India-UK student mobility ‘must go both ways’


Call for subcontinent to be recognised as more than ‘just a market for education’

January 22, 2022

Pola Lem

The UK-India universities relationship needs to become more reciprocal, rather than revolving around India sending students to the UK, according to policymakers, diplomats and academics from both countries.

“In crucial respects, the bilateral relationship has been something of a disappointment and represents considerable unfulfilled…potential,” said former minister Lord Johnson of Marylebone, speaking at an event hosted by the Observer Research Foundation on the publication of his report on India-UK links in higher education.

“For internationalisation to work, it has to go two ways,” said Alex Ellis, British high commissioner to India.

His counterpart, Gaitri Kumar, high commissioner of India to the UK, echoed the sentiment.

“India would like her partners to consider India as more than just a market for education,” she said. “We seek to forge international knowledge relationships.”

She criticised India’s relatively low contribution in bilateral exchange on the Turing scheme, the UK’s answer to the Erasmus student mobility programme.

Shitij Kapur, president of King’s College London, also noted the “remarkably poor performance” of India on the Turing scheme.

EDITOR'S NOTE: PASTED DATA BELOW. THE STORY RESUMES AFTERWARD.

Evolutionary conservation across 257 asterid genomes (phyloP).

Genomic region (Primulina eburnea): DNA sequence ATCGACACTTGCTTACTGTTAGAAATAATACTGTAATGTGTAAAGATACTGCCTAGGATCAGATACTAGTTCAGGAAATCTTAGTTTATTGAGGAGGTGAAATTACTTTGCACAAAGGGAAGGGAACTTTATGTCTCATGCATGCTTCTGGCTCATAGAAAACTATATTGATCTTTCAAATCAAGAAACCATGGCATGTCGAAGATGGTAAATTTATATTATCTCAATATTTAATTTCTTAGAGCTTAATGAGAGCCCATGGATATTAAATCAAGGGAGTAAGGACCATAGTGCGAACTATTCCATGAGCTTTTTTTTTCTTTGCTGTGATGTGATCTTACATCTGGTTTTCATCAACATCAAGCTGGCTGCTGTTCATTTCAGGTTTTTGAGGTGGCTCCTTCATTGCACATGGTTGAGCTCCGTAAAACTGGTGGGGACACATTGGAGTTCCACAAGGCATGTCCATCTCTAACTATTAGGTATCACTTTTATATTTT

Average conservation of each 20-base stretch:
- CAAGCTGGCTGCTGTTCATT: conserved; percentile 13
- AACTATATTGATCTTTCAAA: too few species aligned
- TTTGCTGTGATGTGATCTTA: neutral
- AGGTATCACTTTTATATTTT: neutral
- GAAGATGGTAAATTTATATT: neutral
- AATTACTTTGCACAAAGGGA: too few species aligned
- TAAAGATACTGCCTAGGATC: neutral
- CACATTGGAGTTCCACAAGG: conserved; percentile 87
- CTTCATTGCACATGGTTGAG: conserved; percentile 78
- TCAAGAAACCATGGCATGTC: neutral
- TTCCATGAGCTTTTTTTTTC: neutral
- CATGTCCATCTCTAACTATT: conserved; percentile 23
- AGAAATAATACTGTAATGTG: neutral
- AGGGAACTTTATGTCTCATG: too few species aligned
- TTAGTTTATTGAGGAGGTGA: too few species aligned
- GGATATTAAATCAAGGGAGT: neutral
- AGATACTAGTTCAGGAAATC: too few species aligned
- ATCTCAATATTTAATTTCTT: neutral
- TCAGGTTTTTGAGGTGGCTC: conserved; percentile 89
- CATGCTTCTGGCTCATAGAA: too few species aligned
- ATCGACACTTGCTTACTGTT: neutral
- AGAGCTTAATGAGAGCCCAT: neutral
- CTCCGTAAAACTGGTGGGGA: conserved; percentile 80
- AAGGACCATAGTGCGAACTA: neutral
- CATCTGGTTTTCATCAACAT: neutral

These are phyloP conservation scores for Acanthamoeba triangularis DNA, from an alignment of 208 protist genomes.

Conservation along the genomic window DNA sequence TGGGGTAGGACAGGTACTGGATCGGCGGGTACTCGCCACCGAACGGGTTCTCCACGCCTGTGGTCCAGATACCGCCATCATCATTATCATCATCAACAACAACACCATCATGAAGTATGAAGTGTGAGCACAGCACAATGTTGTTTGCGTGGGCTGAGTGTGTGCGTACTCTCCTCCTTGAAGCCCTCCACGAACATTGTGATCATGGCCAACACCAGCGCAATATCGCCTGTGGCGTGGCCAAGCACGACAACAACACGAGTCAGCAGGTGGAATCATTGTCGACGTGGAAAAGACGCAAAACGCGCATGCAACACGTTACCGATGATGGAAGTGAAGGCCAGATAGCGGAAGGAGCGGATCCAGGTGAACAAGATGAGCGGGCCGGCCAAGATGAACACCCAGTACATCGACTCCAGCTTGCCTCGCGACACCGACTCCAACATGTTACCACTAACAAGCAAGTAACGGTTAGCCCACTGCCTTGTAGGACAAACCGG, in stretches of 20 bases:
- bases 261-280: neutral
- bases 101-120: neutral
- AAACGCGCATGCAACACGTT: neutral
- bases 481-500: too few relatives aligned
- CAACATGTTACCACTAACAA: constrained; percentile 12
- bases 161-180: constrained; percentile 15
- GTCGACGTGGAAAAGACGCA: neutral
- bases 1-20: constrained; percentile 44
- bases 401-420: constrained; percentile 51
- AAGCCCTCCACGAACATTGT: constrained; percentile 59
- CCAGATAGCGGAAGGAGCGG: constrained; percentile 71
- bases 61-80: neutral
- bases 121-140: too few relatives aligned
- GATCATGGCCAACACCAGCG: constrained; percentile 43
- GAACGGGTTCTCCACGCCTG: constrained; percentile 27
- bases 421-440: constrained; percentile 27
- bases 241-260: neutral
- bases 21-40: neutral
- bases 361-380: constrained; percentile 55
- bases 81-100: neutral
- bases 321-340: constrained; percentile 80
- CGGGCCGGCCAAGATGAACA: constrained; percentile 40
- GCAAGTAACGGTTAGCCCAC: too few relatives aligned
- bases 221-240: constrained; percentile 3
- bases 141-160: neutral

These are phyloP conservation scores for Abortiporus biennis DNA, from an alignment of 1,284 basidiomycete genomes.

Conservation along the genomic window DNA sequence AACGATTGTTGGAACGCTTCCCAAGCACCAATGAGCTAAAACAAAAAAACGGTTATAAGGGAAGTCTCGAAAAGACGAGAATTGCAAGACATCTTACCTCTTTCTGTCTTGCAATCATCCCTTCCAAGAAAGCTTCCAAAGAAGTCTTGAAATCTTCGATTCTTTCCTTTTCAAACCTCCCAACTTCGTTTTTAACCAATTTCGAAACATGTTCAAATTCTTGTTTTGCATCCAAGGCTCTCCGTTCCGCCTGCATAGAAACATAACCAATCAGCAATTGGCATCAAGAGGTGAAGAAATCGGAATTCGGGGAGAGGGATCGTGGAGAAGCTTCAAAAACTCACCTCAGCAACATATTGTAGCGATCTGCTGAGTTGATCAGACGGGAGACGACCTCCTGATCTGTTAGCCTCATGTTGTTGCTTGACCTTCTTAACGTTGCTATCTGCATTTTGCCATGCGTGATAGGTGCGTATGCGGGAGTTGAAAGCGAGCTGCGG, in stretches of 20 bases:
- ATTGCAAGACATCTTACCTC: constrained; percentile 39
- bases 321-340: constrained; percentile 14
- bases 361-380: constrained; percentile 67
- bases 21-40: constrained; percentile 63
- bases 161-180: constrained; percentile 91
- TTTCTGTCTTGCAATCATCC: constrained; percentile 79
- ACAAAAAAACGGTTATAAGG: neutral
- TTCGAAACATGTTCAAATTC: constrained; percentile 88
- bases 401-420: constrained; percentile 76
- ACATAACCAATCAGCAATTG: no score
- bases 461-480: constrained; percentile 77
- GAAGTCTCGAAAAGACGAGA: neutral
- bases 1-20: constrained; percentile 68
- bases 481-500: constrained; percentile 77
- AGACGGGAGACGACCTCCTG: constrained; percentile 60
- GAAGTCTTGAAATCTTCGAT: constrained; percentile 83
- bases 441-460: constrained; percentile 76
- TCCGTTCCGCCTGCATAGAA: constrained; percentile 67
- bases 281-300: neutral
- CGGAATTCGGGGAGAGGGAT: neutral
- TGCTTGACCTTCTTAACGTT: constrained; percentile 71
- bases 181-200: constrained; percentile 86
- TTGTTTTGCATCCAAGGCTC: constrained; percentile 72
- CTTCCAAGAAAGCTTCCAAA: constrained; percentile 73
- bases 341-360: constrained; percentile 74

“We know so much about each other – we even play cricket; I mean, how many nations play that game?” he said, adding that the countries share history and people of joint heritage. “And yet…we are so low on that bilateral exchange, and I think that’s certainly a wake-up call.”

The speakers backed a report recommendation that 20 per cent of Turing scheme funds be committed to supporting student mobility to India from the UK.

Ms Kumar said creating such a standard would help recognise that India is “one of the most popular destinations for British students at the moment”, which is “something that we should work on”.

She added that another “deterrent that needs to be addressed is the longer and more tedious processes required for visa applications specifically for Indian students aspiring to apply at UK universities”.

Professor Kapur noted that the proportion of Indian students who can access UK education remains very low, including only the wealthiest 2 per cent of India’s population.

“We have to find a way how we can merge our expertise…with scale…because our current model is not extensible if you wish to reach the 98 per cent.”

For UK institutions, the challenge represents an opportunity, he argued.

“What’s in it for the UK is, I think, we learn how to do what we do better, because…our own challenges with educating the breadth of our population haven’t gone away.”